Associate Minister visits Maison Baldwin House

Image of Shawna O'Neill
By Shawna O'Neill
Associate Minister visits Maison Baldwin House
From left, Maison Baldwin House Executive Director Debbie Fortier speaking with

CORNWALL, Ontario – Staff of Maison Baldwin House were excited to offer a tour of the facility to Associate Minister of Children and Women’s Issues, Jill Dunlop, on Friday, Aug. 9.

“We are honoured that you have selected our shelter for your visit,” said Executive Director Debbie Fortier. Two children who are currently living at the facility kindly crafted a card for Associate Minister Dunlop, representing her German Shepard.

Before the tour, Fortier spoke about the history of Maison Baldwin House, which has provided services to women and children for over 40 years in the community, whether it be through a crisis hotline or in-person counselling and services.

“We offer a safe haven for women and children who leave their homes due to the many forms of domestic violence,” said Fortier. “We offer a safe place for them to deal with the trauma they have experienced.”

Maison Baldwin House board members, local MPP Jim McDonell, Associate Minister Dunlop and members of local media were invited to tour the 10-bed, wheelchair accessible and secure facility, which consisted of various homey rooms, adorned with local artwork and affirmations of encouragement. A note posted on a fridge, written in a child’s handwriting, read: ‘Be kind. Be aware of others feelings. Don’t always yell.’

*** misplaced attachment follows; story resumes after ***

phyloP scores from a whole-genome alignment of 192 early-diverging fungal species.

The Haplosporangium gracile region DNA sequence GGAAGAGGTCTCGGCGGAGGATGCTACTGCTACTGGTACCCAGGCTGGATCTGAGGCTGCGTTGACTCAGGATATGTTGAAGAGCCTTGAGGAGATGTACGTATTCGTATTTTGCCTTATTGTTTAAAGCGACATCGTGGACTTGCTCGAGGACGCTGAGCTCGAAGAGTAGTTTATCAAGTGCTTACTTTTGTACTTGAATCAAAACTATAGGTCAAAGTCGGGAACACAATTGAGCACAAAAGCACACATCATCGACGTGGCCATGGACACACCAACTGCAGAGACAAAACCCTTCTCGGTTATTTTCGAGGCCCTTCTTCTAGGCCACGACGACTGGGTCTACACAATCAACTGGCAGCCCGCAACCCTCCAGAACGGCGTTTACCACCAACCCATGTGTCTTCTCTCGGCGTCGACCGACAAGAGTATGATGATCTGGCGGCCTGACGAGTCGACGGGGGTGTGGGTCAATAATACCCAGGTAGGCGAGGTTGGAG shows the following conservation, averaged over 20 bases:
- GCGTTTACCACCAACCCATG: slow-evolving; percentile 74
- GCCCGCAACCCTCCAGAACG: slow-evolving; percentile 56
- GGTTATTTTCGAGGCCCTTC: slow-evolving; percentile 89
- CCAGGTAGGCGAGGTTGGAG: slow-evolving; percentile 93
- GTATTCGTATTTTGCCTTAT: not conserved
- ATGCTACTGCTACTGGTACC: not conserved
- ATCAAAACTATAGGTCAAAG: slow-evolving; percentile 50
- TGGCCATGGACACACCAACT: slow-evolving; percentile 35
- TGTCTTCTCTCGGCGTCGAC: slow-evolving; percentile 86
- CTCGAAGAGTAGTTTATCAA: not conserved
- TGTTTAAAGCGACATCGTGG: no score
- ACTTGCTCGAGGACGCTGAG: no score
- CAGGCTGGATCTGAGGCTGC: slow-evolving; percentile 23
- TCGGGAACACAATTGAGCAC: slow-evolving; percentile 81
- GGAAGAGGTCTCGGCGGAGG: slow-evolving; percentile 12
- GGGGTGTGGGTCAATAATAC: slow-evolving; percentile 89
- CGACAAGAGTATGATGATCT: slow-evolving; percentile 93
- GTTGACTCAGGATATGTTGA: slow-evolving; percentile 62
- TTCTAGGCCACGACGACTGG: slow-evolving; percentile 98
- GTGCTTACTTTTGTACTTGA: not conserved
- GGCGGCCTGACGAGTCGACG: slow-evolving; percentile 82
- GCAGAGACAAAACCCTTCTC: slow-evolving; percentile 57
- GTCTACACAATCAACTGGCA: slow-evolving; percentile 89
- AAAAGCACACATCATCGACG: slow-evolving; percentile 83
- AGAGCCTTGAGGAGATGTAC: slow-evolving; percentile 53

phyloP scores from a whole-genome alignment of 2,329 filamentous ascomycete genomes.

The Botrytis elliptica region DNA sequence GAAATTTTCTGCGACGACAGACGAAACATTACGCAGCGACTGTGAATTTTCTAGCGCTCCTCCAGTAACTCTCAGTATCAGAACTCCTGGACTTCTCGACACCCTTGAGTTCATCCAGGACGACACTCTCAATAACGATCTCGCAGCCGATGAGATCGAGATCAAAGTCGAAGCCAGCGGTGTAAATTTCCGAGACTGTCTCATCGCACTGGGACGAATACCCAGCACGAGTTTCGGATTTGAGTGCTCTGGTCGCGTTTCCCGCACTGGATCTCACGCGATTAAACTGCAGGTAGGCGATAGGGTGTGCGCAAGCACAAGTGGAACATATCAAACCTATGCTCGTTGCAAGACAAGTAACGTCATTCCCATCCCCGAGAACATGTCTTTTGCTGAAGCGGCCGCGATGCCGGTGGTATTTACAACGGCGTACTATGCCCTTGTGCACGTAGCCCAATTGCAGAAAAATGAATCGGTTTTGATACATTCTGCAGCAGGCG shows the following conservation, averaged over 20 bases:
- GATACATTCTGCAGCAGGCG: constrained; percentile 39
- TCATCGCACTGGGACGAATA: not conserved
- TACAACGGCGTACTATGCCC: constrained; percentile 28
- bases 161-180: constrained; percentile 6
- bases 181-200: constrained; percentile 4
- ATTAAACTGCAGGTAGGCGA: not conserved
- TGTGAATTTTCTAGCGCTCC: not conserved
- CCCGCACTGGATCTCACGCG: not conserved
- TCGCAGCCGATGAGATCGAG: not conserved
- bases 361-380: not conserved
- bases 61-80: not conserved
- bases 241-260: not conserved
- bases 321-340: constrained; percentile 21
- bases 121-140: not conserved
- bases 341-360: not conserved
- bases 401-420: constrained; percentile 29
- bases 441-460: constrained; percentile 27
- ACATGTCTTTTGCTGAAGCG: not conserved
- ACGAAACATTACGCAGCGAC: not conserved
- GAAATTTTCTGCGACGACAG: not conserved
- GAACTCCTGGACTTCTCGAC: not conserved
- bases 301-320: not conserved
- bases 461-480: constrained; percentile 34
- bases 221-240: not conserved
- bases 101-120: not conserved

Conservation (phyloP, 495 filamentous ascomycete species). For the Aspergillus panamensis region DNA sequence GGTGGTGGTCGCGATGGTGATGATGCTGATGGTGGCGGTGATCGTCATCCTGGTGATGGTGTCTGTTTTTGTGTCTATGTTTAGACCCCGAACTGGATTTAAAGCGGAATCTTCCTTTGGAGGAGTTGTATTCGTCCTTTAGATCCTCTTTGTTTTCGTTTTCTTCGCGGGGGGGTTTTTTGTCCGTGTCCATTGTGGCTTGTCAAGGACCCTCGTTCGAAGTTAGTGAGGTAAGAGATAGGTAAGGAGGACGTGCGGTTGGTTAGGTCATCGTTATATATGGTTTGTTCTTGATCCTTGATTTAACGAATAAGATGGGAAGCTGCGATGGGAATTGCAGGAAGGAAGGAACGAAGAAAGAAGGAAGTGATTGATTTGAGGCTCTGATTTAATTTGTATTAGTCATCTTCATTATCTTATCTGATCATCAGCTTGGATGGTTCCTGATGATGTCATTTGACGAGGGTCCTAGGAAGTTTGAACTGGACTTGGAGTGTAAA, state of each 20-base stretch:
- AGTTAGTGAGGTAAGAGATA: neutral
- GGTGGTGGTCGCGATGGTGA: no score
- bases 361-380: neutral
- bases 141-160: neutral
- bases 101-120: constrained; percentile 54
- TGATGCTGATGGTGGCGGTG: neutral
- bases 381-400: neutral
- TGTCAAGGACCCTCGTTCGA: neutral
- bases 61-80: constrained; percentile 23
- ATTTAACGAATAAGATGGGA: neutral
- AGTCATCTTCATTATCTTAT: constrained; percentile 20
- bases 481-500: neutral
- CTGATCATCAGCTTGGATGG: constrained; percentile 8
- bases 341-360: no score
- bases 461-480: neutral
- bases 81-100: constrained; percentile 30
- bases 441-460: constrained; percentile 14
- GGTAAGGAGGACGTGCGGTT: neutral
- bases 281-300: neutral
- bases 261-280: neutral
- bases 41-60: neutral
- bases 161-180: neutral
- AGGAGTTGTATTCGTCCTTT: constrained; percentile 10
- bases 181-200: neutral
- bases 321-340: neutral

Throughout the tour, Fortier discussed various facets of the shelter. Dunlop was impressed with Serendipity Boutique and how it provides funds for the facility, as well as clothing to clients. The boutique’s annual fashion show, held in October this year, was also a positive point of discussion.

It was also noted that mental health workers attend the facility to work directly and quickly with clients, offering a more accommodating experience for them. New Ministry standards that allow clients to stay as long as necessary, until they are prepared and have found a place to live, were also revered in conversation briefly. Clients are known to typically stay for an average of six weeks.

Associate Minister Dunlop said that since her promotion six weeks ago, she has toured various parts of the province, including facilities in Mississauga, Thunder Bay and Sudbury. She is meeting with organizations to better assess first hand what is working and what is not within their current framework of operations. while taking part in Human Trafficking round-table discussions. She has already noticed overarching areas which can be improved upon through her visits.

“The issue of housing…so when women are able to leave the shelter, whether they can afford housing is a common concern across Ontario,” said Associate Minister Dunlop.

“There are some outreach services that are offered through Maison Interlude for our women who are leaving, granted we don’t have second stage housing. However, Cornwall housing has a priority list for victims of domestic violence. Our counsellors do a great job of advocating for our women to get in contact with the right people to help them find a place…but I can see where she’s saying that they want to look at better ways for women moving past the shelter,” said Danielle MacNeil, Public Educator and Volunteer Coordinator.

the roof is a big (demand)…we saw a lot of moisture. the roof is definitely kind of our big thing to get done right now.

Maison Baldwin House’s current biggest concern is replacing the facility’s roof, at an estimated cost of $70,000. The organization is funded through the Ministry of Children, Community and Social Services (MCCSS).

Share this article